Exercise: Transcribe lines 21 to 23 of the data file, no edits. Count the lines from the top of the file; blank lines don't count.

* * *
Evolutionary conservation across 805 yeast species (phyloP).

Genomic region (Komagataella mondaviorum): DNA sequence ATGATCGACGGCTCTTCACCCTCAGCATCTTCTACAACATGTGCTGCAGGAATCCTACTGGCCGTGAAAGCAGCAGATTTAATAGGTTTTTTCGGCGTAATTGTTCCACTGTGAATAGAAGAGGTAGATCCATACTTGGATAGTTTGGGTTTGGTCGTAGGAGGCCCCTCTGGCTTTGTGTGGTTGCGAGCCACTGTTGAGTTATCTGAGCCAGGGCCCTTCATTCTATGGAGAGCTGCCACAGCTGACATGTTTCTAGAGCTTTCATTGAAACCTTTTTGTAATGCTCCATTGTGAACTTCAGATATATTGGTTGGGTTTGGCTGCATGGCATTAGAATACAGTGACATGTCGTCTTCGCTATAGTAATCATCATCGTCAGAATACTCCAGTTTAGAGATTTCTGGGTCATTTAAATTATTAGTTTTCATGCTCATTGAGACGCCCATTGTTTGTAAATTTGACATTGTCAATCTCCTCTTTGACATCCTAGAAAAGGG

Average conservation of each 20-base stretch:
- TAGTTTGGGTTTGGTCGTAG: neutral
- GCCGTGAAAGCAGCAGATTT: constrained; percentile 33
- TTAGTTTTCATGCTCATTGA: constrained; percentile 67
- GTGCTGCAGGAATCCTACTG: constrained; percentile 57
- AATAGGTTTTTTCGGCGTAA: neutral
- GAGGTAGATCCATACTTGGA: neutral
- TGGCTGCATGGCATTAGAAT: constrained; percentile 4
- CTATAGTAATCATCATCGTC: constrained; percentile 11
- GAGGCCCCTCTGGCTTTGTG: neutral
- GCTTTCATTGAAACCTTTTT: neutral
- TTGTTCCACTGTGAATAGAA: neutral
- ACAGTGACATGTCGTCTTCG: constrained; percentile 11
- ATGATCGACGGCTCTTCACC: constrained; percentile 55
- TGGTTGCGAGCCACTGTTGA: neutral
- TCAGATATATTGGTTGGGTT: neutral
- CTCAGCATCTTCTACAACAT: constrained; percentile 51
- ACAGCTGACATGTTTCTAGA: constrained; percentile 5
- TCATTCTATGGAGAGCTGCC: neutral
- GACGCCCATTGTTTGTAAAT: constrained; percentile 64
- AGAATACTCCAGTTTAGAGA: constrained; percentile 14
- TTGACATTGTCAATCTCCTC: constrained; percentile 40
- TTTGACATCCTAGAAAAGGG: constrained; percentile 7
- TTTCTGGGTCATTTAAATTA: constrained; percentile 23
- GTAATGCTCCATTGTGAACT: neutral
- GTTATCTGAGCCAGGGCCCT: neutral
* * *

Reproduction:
- TCATTCTATGGAGAGCTGCC: neutral
- GACGCCCATTGTTTGTAAAT: constrained; percentile 64
- AGAATACTCCAGTTTAGAGA: constrained; percentile 14